The thread that runs through Derrick Guild's work is a knotted one. Any possibility of continuity gets purposely, repeatedly, mischievously disrupted.
In one series, the Scottish artist sets single vegetables against dark grounds, painting with all the elegant sobriety of a 17th century Spanish still-life master. He renders a head of cauliflower, its florets beginning to brown, nestling in a lush collar of curling leaves. Another canvas, painted with equal care and conviction, features an impossible hybrid, half potato and half sweet potato, seamlessly conjoined.
In another group, Guild reprises portraits by Velázquez. The well-known images of King Philip IV's children and court are instantly recognizable and persuasive, even though Guild has neatly apportioned each portrait across what appears to be a grid of paper labels -- a homage turned minimalist mosaic.
Throughout, Guild pays clear tribute to the great Spanish painters of the past. At the same time -- and often in the same works -- he captures the wicked humor of another of his heroes, the contemporary comics artist R. Crumb. "I think these paintings are more about my personality than they are about themselves," he says. "My personality is in my work. It's obtuse, dark, funny and a little irreverent as well as" -- and here he interrupts his thought with a burst of laughter -- "quite reverential!"
Southern Californians have their first opportunity to see Guild's work at the Lux Art Institute in Encinitas through Aug. 1, and can also get a taste of that seriocomic personality, because the artist is continuing his residence there through Saturday. During his stay, Guild is making a large "label" painting of a Velázquez equestrian portrait in the gallery/studio. During the three days a week that Lux is open to the public, he works in full view of visitors, surrounded by selections from 10 years of his painting and sculpture.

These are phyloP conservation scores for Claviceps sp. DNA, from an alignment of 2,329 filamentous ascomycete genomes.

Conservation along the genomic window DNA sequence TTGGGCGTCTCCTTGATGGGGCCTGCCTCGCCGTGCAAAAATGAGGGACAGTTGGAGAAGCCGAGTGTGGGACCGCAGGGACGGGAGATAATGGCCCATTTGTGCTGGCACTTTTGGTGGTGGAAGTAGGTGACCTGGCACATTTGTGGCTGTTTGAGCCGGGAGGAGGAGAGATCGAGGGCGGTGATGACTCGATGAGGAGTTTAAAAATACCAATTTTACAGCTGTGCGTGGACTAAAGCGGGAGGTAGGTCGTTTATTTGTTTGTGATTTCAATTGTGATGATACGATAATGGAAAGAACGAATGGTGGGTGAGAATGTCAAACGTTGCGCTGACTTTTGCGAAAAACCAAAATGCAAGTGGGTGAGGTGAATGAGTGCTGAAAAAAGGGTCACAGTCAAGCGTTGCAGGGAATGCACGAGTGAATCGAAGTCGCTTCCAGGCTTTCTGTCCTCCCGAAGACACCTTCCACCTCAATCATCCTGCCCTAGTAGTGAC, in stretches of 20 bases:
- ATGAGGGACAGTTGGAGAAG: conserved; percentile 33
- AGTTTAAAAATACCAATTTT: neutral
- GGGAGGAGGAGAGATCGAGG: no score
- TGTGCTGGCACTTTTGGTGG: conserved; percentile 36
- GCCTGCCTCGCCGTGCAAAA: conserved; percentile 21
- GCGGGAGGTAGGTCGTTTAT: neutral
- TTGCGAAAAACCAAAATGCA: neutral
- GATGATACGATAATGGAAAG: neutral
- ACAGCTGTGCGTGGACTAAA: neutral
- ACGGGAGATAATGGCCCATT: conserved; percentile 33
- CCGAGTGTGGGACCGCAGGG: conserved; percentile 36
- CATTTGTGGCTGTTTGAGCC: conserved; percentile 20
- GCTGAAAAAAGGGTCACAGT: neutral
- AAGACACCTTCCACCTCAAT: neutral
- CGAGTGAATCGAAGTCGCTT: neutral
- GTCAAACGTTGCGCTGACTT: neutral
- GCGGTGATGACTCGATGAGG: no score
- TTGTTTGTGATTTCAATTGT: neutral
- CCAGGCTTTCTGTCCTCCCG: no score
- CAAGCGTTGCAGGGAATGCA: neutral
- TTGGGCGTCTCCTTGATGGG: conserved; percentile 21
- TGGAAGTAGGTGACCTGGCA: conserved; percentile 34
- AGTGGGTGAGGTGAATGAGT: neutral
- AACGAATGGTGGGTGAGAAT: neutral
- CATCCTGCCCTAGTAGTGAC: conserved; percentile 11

Lux's unusual residency program, inaugurated in 2007 (and complementing educational outreach programming), was designed to make not just art but the extended creative process more accessible. "It breaks down a huge barrier for people, especially for people who aren't of a culture where they go to museums from the time they grow up, are intimidated and don't know how to break in," says director Reesey Shaw.
"The artists bridge that gap for people, whether they say a lot or a little or nothing at all. At Lux, there's a beginning, middle and an end. Artists are making something happen from nothing. We in the arts often forget that some people can't conceive of that. People here can go into the studio and see a mini-retrospective, the continuum that leads up to the work that is being done."
In a conversation on the first day of the residency, as he waited for an underlayer of ivory black and cadmium red to dry, Guild said he was looking forward to learning more about his work from the experience. On a shelf nearby sat a life-size painted resin sculpture of a melon, a lemon protruding from its side like a natural growth. Mounted on another wall was a startlingly realistic resin cast of a potato, studded with cubic zirconia eyes.
"Something that can be incredibly serious can have a lot of wit or playfulness in it at the same time," explains the 45-year-old, Edinburgh-based artist, looking SoCal casual in camouflage shorts and sandals. The potato piece, "Root Crop," registers initially as an unexpected joke, but refers to darker historical phenomena -- the Irish potato famine and the harvesting of blood diamonds.
"I'm quite interested in what we value as people. These kinds of crops from the earth carry an awful lot of weight and meaning to us, but sticking them together. . . ," he says, trailing off. In that sculpture, as in much of his work, he finds that "messing about with things" yields rich poetry and metaphor.
Tall and lean, with close-cropped graying hair, Guild has an inner restlessness that thrives on knotting that thread of continuity. His intensity is leavened with twinkling humor, wry spirit. A week into the residency, he reports that many visitors have been laughing as they've looked around at the work -- "the right kind of laughing," he notes.